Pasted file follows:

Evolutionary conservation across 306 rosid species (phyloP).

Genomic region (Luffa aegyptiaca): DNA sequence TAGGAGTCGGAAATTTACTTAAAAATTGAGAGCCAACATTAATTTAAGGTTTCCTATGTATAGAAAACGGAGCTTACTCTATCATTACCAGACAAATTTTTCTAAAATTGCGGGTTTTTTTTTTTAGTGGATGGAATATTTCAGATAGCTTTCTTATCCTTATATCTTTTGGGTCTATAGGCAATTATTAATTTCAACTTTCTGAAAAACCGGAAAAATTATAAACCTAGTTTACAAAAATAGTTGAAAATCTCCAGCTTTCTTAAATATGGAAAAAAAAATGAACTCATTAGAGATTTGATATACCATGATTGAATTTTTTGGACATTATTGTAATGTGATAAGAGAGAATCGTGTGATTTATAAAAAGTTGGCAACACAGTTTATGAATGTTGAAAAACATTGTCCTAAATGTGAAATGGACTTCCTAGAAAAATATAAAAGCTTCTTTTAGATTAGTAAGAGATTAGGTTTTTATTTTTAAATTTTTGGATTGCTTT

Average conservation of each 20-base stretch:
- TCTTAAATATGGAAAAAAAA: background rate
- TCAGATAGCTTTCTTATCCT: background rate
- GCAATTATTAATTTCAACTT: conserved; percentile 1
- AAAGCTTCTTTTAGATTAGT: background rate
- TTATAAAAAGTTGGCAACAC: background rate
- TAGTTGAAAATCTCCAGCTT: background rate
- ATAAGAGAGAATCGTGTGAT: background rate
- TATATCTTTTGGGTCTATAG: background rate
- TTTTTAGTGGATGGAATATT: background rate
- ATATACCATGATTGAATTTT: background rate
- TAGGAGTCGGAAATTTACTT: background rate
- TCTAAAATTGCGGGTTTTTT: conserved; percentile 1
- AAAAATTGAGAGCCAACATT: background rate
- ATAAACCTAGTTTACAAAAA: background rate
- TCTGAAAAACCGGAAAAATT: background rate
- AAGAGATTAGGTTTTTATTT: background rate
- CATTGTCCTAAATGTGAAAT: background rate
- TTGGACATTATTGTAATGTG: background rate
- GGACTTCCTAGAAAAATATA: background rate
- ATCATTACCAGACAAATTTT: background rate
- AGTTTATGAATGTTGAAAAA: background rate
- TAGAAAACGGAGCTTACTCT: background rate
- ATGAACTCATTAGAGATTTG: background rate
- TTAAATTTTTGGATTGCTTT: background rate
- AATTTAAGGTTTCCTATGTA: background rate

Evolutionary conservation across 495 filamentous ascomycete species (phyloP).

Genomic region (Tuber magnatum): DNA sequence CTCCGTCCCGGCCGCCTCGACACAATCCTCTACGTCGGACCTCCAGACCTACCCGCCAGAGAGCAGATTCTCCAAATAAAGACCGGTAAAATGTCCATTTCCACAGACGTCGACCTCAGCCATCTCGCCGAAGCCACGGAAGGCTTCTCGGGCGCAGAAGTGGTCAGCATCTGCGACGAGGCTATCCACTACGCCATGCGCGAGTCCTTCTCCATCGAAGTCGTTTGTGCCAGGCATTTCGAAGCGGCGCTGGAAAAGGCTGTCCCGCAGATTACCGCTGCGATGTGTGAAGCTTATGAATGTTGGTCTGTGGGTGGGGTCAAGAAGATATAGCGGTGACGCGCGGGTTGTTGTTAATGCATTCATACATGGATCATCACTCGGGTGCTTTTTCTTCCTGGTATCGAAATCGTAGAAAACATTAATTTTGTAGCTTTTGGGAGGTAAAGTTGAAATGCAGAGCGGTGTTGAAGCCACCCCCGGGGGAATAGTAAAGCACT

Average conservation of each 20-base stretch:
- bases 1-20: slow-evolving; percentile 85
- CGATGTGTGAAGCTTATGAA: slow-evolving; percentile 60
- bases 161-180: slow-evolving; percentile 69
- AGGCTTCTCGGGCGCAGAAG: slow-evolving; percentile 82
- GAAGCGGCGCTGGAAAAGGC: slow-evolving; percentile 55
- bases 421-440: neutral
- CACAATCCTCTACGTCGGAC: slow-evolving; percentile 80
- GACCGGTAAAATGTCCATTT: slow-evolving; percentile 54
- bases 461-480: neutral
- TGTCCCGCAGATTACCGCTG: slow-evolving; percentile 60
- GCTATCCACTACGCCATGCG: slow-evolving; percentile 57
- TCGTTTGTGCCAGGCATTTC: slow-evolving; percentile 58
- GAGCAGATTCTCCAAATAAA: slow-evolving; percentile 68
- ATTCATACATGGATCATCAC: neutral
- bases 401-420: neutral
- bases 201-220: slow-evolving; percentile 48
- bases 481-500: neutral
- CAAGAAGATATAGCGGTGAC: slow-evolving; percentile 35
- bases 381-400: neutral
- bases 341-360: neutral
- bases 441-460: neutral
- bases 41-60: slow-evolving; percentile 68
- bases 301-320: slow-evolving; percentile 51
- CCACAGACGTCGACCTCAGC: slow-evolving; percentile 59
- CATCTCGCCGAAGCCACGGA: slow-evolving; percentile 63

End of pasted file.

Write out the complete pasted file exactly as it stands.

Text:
Evolutionary conservation across 306 rosid species (phyloP).

Genomic region (Luffa aegyptiaca): DNA sequence TAGGAGTCGGAAATTTACTTAAAAATTGAGAGCCAACATTAATTTAAGGTTTCCTATGTATAGAAAACGGAGCTTACTCTATCATTACCAGACAAATTTTTCTAAAATTGCGGGTTTTTTTTTTTAGTGGATGGAATATTTCAGATAGCTTTCTTATCCTTATATCTTTTGGGTCTATAGGCAATTATTAATTTCAACTTTCTGAAAAACCGGAAAAATTATAAACCTAGTTTACAAAAATAGTTGAAAATCTCCAGCTTTCTTAAATATGGAAAAAAAAATGAACTCATTAGAGATTTGATATACCATGATTGAATTTTTTGGACATTATTGTAATGTGATAAGAGAGAATCGTGTGATTTATAAAAAGTTGGCAACACAGTTTATGAATGTTGAAAAACATTGTCCTAAATGTGAAATGGACTTCCTAGAAAAATATAAAAGCTTCTTTTAGATTAGTAAGAGATTAGGTTTTTATTTTTAAATTTTTGGATTGCTTT

Average conservation of each 20-base stretch:
- TCTTAAATATGGAAAAAAAA: background rate
- TCAGATAGCTTTCTTATCCT: background rate
- GCAATTATTAATTTCAACTT: conserved; percentile 1
- AAAGCTTCTTTTAGATTAGT: background rate
- TTATAAAAAGTTGGCAACAC: background rate
- TAGTTGAAAATCTCCAGCTT: background rate
- ATAAGAGAGAATCGTGTGAT: background rate
- TATATCTTTTGGGTCTATAG: background rate
- TTTTTAGTGGATGGAATATT: background rate
- ATATACCATGATTGAATTTT: background rate
- TAGGAGTCGGAAATTTACTT: background rate
- TCTAAAATTGCGGGTTTTTT: conserved; percentile 1
- AAAAATTGAGAGCCAACATT: background rate
- ATAAACCTAGTTTACAAAAA: background rate
- TCTGAAAAACCGGAAAAATT: background rate
- AAGAGATTAGGTTTTTATTT: background rate
- CATTGTCCTAAATGTGAAAT: background rate
- TTGGACATTATTGTAATGTG: background rate
- GGACTTCCTAGAAAAATATA: background rate
- ATCATTACCAGACAAATTTT: background rate
- AGTTTATGAATGTTGAAAAA: background rate
- TAGAAAACGGAGCTTACTCT: background rate
- ATGAACTCATTAGAGATTTG: background rate
- TTAAATTTTTGGATTGCTTT: background rate
- AATTTAAGGTTTCCTATGTA: background rate

Evolutionary conservation across 495 filamentous ascomycete species (phyloP).

Genomic region (Tuber magnatum): DNA sequence CTCCGTCCCGGCCGCCTCGACACAATCCTCTACGTCGGACCTCCAGACCTACCCGCCAGAGAGCAGATTCTCCAAATAAAGACCGGTAAAATGTCCATTTCCACAGACGTCGACCTCAGCCATCTCGCCGAAGCCACGGAAGGCTTCTCGGGCGCAGAAGTGGTCAGCATCTGCGACGAGGCTATCCACTACGCCATGCGCGAGTCCTTCTCCATCGAAGTCGTTTGTGCCAGGCATTTCGAAGCGGCGCTGGAAAAGGCTGTCCCGCAGATTACCGCTGCGATGTGTGAAGCTTATGAATGTTGGTCTGTGGGTGGGGTCAAGAAGATATAGCGGTGACGCGCGGGTTGTTGTTAATGCATTCATACATGGATCATCACTCGGGTGCTTTTTCTTCCTGGTATCGAAATCGTAGAAAACATTAATTTTGTAGCTTTTGGGAGGTAAAGTTGAAATGCAGAGCGGTGTTGAAGCCACCCCCGGGGGAATAGTAAAGCACT

Average conservation of each 20-base stretch:
- bases 1-20: slow-evolving; percentile 85
- CGATGTGTGAAGCTTATGAA: slow-evolving; percentile 60
- bases 161-180: slow-evolving; percentile 69
- AGGCTTCTCGGGCGCAGAAG: slow-evolving; percentile 82
- GAAGCGGCGCTGGAAAAGGC: slow-evolving; percentile 55
- bases 421-440: neutral
- CACAATCCTCTACGTCGGAC: slow-evolving; percentile 80
- GACCGGTAAAATGTCCATTT: slow-evolving; percentile 54
- bases 461-480: neutral
- TGTCCCGCAGATTACCGCTG: slow-evolving; percentile 60
- GCTATCCACTACGCCATGCG: slow-evolving; percentile 57
- TCGTTTGTGCCAGGCATTTC: slow-evolving; percentile 58
- GAGCAGATTCTCCAAATAAA: slow-evolving; percentile 68
- ATTCATACATGGATCATCAC: neutral
- bases 401-420: neutral
- bases 201-220: slow-evolving; percentile 48
- bases 481-500: neutral
- CAAGAAGATATAGCGGTGAC: slow-evolving; percentile 35
- bases 381-400: neutral
- bases 341-360: neutral
- bases 441-460: neutral
- bases 41-60: slow-evolving; percentile 68
- bases 301-320: slow-evolving; percentile 51
- CCACAGACGTCGACCTCAGC: slow-evolving; percentile 59
- CATCTCGCCGAAGCCACGGA: slow-evolving; percentile 63